This is a really helpful overview of Aristotle's thought. At least I hope it is, because my understanding of Aristotle was pretty elementary before reading it, so I'm taking Barnes' word for it.
Andrew Olsen
Jonathan Barnes book on Aristotle is clear and unbiased. He shows how the criticisms of Aristotle were either due to the limitations of the science of the time or just not relevant to the ideas of Aristotle. He places Aristotle as a Greek Philosopher in the 4th century B.C.E. And is thus subject to the prejudices and limitations of his own time. Aristotle's scientific and philosophical works set the stage for the scientific revolution and still influence the structure, form, and pursuit of knowl ...more
Cain S. Pinto
Breezy, and fun in its contemporary rendering of some of Aristotle's legendarily terse arguments, but surely not an exhaustive source.
These books are all much of a muchness. More of a potential launch pad for further reading than a comprehensive account.
Benjamin J.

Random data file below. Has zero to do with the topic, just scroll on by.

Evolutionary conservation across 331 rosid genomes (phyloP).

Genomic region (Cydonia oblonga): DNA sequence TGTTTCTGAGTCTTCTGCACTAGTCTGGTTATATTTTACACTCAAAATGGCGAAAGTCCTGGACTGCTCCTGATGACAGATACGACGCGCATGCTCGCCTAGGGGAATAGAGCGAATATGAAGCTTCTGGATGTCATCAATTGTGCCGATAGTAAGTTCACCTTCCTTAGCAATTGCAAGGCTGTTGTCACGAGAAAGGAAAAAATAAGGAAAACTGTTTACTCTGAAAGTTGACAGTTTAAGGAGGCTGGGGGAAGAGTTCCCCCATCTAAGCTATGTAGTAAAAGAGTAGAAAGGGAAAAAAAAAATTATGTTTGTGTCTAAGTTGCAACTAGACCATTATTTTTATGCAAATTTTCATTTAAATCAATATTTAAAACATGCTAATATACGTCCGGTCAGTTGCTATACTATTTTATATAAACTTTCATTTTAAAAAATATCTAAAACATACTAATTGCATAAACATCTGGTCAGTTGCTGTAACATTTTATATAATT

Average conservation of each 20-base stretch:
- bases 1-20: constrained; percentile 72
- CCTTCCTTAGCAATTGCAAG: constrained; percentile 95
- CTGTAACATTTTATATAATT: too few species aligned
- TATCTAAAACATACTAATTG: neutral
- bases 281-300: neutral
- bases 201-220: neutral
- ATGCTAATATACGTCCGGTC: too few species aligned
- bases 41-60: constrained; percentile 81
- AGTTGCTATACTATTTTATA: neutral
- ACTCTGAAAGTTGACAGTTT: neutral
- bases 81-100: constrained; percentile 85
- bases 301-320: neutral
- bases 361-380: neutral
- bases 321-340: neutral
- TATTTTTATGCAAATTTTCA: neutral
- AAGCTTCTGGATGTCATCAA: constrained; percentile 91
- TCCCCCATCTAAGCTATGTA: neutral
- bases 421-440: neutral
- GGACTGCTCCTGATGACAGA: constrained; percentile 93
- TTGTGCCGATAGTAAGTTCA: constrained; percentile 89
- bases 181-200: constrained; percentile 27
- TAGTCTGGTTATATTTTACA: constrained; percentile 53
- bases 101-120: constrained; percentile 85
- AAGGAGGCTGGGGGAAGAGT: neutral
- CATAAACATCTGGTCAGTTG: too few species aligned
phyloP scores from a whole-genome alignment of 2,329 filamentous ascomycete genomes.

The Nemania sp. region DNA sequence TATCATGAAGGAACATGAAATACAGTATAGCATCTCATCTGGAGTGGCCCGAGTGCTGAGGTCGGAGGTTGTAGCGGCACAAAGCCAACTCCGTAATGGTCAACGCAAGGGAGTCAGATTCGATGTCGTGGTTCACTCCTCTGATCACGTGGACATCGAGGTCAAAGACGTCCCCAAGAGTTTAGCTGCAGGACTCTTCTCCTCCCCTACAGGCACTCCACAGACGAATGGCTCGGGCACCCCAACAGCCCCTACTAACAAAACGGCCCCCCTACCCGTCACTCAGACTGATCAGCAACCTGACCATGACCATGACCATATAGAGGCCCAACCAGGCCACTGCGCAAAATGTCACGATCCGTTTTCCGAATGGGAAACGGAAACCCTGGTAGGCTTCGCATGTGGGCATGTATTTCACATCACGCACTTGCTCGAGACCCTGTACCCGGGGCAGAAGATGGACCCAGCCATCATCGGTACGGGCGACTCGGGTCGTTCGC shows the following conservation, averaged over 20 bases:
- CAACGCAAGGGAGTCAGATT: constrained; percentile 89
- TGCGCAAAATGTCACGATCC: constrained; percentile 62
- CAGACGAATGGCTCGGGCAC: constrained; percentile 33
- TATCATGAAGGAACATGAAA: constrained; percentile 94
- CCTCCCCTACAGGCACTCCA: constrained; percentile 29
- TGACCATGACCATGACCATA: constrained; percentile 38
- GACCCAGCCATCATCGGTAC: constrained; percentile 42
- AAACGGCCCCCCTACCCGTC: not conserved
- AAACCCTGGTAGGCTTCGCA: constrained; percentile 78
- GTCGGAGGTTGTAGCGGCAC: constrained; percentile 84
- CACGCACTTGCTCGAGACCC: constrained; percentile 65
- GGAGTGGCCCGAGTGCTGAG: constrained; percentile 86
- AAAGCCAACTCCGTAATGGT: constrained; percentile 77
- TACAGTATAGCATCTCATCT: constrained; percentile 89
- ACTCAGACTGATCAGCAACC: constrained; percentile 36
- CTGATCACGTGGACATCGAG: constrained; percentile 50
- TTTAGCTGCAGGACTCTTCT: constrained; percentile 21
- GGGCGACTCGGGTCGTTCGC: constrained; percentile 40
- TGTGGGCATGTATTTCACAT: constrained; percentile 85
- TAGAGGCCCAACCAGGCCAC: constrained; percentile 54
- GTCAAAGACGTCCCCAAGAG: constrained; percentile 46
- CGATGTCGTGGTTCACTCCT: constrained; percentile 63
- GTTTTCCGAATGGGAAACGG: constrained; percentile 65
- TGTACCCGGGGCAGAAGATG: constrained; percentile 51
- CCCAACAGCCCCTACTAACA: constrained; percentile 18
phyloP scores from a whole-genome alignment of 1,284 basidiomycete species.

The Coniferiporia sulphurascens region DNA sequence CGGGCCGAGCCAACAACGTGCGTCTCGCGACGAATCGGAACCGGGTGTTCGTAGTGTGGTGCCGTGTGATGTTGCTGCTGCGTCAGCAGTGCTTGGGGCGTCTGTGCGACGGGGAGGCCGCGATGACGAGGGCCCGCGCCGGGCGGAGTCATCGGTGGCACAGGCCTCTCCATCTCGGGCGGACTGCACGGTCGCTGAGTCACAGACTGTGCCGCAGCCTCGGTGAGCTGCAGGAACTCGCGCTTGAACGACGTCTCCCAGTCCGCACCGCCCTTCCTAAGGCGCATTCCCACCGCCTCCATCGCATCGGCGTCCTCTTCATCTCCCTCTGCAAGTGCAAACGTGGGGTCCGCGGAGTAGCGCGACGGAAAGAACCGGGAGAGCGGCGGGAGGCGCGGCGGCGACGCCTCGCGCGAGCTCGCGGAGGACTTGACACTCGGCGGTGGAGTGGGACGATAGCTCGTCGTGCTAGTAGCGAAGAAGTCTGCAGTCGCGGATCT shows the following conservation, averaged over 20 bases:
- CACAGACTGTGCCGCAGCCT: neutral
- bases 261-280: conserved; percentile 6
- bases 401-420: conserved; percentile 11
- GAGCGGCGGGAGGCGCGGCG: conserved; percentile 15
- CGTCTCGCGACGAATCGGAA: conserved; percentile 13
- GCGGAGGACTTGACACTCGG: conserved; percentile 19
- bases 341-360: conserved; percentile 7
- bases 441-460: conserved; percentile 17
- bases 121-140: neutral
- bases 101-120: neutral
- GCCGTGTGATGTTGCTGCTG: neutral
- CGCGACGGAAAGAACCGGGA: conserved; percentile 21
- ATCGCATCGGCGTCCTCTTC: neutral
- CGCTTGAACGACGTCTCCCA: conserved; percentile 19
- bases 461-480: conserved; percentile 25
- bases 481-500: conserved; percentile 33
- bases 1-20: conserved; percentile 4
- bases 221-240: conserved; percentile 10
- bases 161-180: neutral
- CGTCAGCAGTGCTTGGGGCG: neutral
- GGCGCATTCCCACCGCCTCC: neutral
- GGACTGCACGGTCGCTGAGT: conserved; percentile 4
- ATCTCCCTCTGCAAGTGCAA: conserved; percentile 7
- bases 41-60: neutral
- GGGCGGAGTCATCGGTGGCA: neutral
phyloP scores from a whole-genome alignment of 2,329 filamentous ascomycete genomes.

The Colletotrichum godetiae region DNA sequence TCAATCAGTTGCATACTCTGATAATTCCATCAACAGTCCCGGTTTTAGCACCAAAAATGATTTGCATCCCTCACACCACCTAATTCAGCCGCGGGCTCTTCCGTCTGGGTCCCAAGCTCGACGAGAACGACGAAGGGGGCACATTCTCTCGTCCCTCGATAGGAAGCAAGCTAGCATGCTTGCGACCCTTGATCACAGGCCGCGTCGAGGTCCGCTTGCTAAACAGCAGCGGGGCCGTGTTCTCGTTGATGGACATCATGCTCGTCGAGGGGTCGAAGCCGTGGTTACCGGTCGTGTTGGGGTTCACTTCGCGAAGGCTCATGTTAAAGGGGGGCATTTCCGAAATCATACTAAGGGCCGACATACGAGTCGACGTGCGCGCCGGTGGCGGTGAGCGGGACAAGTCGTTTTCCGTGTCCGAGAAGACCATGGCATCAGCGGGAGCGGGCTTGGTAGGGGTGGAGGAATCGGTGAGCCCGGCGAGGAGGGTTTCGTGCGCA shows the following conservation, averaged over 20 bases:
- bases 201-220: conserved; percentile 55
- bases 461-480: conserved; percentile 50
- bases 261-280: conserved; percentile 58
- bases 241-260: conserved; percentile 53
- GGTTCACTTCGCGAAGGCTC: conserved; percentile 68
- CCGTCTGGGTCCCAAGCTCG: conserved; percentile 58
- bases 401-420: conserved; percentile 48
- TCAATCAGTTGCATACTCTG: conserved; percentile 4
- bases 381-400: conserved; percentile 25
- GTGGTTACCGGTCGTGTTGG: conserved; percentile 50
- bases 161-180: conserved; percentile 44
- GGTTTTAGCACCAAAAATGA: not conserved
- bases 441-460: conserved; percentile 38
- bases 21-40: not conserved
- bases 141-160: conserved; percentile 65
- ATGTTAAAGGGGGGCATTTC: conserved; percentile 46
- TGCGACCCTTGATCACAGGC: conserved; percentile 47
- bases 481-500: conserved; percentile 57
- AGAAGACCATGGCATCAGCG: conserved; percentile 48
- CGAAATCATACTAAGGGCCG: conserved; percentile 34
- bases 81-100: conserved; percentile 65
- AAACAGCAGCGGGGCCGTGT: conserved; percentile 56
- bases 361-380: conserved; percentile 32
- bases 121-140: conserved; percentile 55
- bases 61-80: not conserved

concise and clear. A great value.
Steve Mitchell
Not only does this book do exactly what it sets out as its target on the cover, but I think it would make a good introduction to the volume on Logic from the same series.
A very useful book for help with Aristotle's more difficult concepts. Information is provided topically, making it very easy to reference.
Craig J.
Aristotle: A Very Short Introduction (Very Short Introductions) by Jonathan Barnes (2001)
Bill Gordon
Dullsville. I didn't understand one word of this book.
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“The doctrine of the mean (the epithet 'golden' is un-Aristotelian) regularly occurs in later writers as a piece of moral advice -- a recipe or rule reminding us to 'observe the mean', to be moderate in all things and to avoid excess and deciciency. (If the doctrine urges us not to drink too much wine, it equally urges us not to drink too little -- but that is something which the moralizers usually find it prudent to ignore.)” 2 likes